Decades ago, Richfield police took a risk, becoming one of the first five law enforcement agencies in Minnesota to assign officers to 12-hour shifts.
With the lengthy shifts came impressive payoffs — a calendar filled with more time off, including three- or four-day breaks to catch up on sleep, help out at home, or socialize, reports the Star Tribune.
"We've been doing it for 25 years now," said Deputy Chief Mike Koob of the Richfield Police Department. "I think we'd have a revolt if we ever went back."
Over the past 10 to 15 years, other Minnesota police departments slowly began making the switch to longer shifts over fewer days.
Inver Grove Heights, Blaine, Lakeville and Ramsey police went to 12-hour shifts in the past six years. Hastings cops will do so next year.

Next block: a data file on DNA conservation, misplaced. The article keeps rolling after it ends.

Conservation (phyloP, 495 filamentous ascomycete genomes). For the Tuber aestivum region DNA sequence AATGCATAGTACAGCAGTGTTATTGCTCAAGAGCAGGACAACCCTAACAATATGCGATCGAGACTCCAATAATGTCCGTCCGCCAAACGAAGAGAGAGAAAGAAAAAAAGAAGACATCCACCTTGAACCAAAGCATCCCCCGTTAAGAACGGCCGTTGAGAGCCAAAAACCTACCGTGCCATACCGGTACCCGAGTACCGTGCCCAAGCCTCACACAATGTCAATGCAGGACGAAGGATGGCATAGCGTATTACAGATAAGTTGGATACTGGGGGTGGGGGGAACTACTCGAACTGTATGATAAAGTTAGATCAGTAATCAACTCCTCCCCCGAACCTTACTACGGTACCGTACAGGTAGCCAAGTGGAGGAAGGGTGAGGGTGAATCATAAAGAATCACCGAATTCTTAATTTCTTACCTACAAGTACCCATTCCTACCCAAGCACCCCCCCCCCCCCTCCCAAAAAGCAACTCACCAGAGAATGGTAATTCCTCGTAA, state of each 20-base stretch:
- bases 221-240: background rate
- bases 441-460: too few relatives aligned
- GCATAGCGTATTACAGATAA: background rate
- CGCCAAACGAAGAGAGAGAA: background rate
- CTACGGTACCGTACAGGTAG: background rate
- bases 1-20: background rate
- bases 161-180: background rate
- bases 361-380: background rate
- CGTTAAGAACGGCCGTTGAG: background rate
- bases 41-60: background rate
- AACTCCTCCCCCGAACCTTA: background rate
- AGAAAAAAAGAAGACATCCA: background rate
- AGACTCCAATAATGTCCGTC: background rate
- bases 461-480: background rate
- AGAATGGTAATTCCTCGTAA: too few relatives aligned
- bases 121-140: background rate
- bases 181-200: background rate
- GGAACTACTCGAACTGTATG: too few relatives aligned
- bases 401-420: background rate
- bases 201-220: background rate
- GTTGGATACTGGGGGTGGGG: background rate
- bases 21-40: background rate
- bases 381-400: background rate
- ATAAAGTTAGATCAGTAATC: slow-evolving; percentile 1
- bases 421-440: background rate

"It's becoming more commonplace in law enforcement," said Lt. Brian Tholen of the Edina Police Department. "It's nice to have the time for officers to go home and spend quality time with their family."
Most police officials say the officers prefer the arrangement over a conventional eight-hour day, citing improved mental health, increased productivity, and more coverage during peak times.
But not everyone is a fan. Lurking behind its appeal are worries about fatigue, which some studies and sleep experts say could hamper judgment or lead to accidents in a profession with high stakes.
The Minnesota Chiefs of Police Association and Law Enforcement Labor Services — Minnesota's largest police union — have taken no position on the issue. Schedules don't usually affect contract negotiations, union officials said.